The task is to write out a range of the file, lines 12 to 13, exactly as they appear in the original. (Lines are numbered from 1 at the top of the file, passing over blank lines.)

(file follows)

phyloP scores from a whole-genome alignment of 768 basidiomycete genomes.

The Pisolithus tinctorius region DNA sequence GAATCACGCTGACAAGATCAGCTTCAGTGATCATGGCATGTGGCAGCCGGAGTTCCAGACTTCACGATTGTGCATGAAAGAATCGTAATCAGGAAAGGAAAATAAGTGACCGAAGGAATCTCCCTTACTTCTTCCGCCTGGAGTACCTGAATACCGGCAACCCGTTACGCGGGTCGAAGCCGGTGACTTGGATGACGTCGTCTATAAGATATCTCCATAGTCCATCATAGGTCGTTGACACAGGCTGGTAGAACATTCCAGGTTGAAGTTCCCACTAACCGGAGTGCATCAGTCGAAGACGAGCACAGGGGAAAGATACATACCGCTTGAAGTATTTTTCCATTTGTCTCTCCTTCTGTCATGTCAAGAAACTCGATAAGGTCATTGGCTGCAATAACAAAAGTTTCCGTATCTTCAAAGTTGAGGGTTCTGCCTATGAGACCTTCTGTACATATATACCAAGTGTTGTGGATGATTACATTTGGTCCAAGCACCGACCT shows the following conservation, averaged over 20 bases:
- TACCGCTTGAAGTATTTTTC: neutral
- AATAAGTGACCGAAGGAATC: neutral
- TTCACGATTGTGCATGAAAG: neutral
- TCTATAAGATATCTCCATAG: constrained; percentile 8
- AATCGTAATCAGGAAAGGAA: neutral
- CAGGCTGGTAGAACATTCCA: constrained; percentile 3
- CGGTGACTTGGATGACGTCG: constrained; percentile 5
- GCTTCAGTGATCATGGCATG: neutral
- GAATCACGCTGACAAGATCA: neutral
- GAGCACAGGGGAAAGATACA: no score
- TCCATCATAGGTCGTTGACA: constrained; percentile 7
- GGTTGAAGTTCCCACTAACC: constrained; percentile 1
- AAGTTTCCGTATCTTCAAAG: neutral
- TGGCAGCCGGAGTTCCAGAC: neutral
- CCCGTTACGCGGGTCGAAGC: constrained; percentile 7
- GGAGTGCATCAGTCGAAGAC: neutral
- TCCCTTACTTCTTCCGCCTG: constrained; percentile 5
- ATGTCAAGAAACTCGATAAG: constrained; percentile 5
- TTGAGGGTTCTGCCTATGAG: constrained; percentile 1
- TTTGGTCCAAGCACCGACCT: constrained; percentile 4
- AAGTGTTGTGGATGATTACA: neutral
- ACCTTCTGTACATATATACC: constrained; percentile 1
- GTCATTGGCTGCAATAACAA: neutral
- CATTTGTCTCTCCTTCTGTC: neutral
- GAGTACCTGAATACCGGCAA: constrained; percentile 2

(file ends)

- GAGCACAGGGGAAAGATACA: no score
- TCCATCATAGGTCGTTGACA: constrained; percentile 7